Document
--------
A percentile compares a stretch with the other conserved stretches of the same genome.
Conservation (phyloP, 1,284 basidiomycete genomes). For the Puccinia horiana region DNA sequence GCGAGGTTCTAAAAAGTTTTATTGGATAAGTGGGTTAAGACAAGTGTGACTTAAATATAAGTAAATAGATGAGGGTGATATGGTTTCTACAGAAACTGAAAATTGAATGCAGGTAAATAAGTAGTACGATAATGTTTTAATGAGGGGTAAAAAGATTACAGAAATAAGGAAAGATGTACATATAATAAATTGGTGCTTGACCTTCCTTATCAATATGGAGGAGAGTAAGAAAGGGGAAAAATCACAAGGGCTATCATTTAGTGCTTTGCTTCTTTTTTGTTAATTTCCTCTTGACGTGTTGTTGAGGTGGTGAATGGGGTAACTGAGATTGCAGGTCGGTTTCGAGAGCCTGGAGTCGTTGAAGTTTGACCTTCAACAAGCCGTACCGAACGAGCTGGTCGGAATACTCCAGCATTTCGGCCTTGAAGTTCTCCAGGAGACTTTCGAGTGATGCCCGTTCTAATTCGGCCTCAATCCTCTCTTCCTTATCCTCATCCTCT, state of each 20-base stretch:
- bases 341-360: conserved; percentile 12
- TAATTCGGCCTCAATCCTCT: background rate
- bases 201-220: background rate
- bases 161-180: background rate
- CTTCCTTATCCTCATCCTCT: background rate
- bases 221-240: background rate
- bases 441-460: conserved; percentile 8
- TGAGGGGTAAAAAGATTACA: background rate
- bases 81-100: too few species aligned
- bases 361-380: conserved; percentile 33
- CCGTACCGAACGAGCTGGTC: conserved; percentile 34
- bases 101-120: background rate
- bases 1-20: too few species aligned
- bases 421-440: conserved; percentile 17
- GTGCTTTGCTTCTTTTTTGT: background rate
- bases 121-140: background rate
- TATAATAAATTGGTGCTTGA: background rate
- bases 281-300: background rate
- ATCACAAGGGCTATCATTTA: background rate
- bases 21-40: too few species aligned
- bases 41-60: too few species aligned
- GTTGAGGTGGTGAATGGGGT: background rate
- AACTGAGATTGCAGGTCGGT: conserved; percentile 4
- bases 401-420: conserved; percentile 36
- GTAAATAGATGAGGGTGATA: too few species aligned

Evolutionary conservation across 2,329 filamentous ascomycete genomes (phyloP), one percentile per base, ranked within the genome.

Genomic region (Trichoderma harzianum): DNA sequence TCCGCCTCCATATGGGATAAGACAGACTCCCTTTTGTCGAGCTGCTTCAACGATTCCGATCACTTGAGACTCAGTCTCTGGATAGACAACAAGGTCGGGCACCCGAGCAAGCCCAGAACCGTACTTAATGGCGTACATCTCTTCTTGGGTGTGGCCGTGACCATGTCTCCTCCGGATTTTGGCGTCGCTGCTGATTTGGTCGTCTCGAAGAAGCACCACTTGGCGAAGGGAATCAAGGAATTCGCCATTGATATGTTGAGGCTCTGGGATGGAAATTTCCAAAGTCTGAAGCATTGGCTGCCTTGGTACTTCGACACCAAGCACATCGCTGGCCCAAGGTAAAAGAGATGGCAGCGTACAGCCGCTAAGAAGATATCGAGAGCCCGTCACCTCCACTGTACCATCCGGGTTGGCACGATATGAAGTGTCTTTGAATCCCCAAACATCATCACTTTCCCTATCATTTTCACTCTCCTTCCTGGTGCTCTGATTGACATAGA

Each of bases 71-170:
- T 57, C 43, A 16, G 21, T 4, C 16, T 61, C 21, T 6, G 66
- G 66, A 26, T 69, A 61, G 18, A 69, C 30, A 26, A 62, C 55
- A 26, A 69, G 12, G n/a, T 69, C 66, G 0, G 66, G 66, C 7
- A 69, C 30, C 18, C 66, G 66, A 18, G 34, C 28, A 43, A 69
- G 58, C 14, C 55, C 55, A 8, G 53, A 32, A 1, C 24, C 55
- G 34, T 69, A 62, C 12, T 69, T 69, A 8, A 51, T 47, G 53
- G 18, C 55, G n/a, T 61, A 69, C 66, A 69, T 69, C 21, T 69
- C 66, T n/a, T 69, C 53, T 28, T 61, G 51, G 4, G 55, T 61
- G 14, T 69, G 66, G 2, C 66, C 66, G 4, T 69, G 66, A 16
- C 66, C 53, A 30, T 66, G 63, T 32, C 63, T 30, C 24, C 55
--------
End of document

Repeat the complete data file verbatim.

A percentile compares a stretch with the other conserved stretches of the same genome.
Conservation (phyloP, 1,284 basidiomycete genomes). For the Puccinia horiana region DNA sequence GCGAGGTTCTAAAAAGTTTTATTGGATAAGTGGGTTAAGACAAGTGTGACTTAAATATAAGTAAATAGATGAGGGTGATATGGTTTCTACAGAAACTGAAAATTGAATGCAGGTAAATAAGTAGTACGATAATGTTTTAATGAGGGGTAAAAAGATTACAGAAATAAGGAAAGATGTACATATAATAAATTGGTGCTTGACCTTCCTTATCAATATGGAGGAGAGTAAGAAAGGGGAAAAATCACAAGGGCTATCATTTAGTGCTTTGCTTCTTTTTTGTTAATTTCCTCTTGACGTGTTGTTGAGGTGGTGAATGGGGTAACTGAGATTGCAGGTCGGTTTCGAGAGCCTGGAGTCGTTGAAGTTTGACCTTCAACAAGCCGTACCGAACGAGCTGGTCGGAATACTCCAGCATTTCGGCCTTGAAGTTCTCCAGGAGACTTTCGAGTGATGCCCGTTCTAATTCGGCCTCAATCCTCTCTTCCTTATCCTCATCCTCT, state of each 20-base stretch:
- bases 341-360: conserved; percentile 12
- TAATTCGGCCTCAATCCTCT: background rate
- bases 201-220: background rate
- bases 161-180: background rate
- CTTCCTTATCCTCATCCTCT: background rate
- bases 221-240: background rate
- bases 441-460: conserved; percentile 8
- TGAGGGGTAAAAAGATTACA: background rate
- bases 81-100: too few species aligned
- bases 361-380: conserved; percentile 33
- CCGTACCGAACGAGCTGGTC: conserved; percentile 34
- bases 101-120: background rate
- bases 1-20: too few species aligned
- bases 421-440: conserved; percentile 17
- GTGCTTTGCTTCTTTTTTGT: background rate
- bases 121-140: background rate
- TATAATAAATTGGTGCTTGA: background rate
- bases 281-300: background rate
- ATCACAAGGGCTATCATTTA: background rate
- bases 21-40: too few species aligned
- bases 41-60: too few species aligned
- GTTGAGGTGGTGAATGGGGT: background rate
- AACTGAGATTGCAGGTCGGT: conserved; percentile 4
- bases 401-420: conserved; percentile 36
- GTAAATAGATGAGGGTGATA: too few species aligned

Evolutionary conservation across 2,329 filamentous ascomycete genomes (phyloP), one percentile per base, ranked within the genome.

Genomic region (Trichoderma harzianum): DNA sequence TCCGCCTCCATATGGGATAAGACAGACTCCCTTTTGTCGAGCTGCTTCAACGATTCCGATCACTTGAGACTCAGTCTCTGGATAGACAACAAGGTCGGGCACCCGAGCAAGCCCAGAACCGTACTTAATGGCGTACATCTCTTCTTGGGTGTGGCCGTGACCATGTCTCCTCCGGATTTTGGCGTCGCTGCTGATTTGGTCGTCTCGAAGAAGCACCACTTGGCGAAGGGAATCAAGGAATTCGCCATTGATATGTTGAGGCTCTGGGATGGAAATTTCCAAAGTCTGAAGCATTGGCTGCCTTGGTACTTCGACACCAAGCACATCGCTGGCCCAAGGTAAAAGAGATGGCAGCGTACAGCCGCTAAGAAGATATCGAGAGCCCGTCACCTCCACTGTACCATCCGGGTTGGCACGATATGAAGTGTCTTTGAATCCCCAAACATCATCACTTTCCCTATCATTTTCACTCTCCTTCCTGGTGCTCTGATTGACATAGA

Each of bases 71-170:
- T 57, C 43, A 16, G 21, T 4, C 16, T 61, C 21, T 6, G 66
- G 66, A 26, T 69, A 61, G 18, A 69, C 30, A 26, A 62, C 55
- A 26, A 69, G 12, G n/a, T 69, C 66, G 0, G 66, G 66, C 7
- A 69, C 30, C 18, C 66, G 66, A 18, G 34, C 28, A 43, A 69
- G 58, C 14, C 55, C 55, A 8, G 53, A 32, A 1, C 24, C 55
- G 34, T 69, A 62, C 12, T 69, T 69, A 8, A 51, T 47, G 53
- G 18, C 55, G n/a, T 61, A 69, C 66, A 69, T 69, C 21, T 69
- C 66, T n/a, T 69, C 53, T 28, T 61, G 51, G 4, G 55, T 61
- G 14, T 69, G 66, G 2, C 66, C 66, G 4, T 69, G 66, A 16
- C 66, C 53, A 30, T 66, G 63, T 32, C 63, T 30, C 24, C 55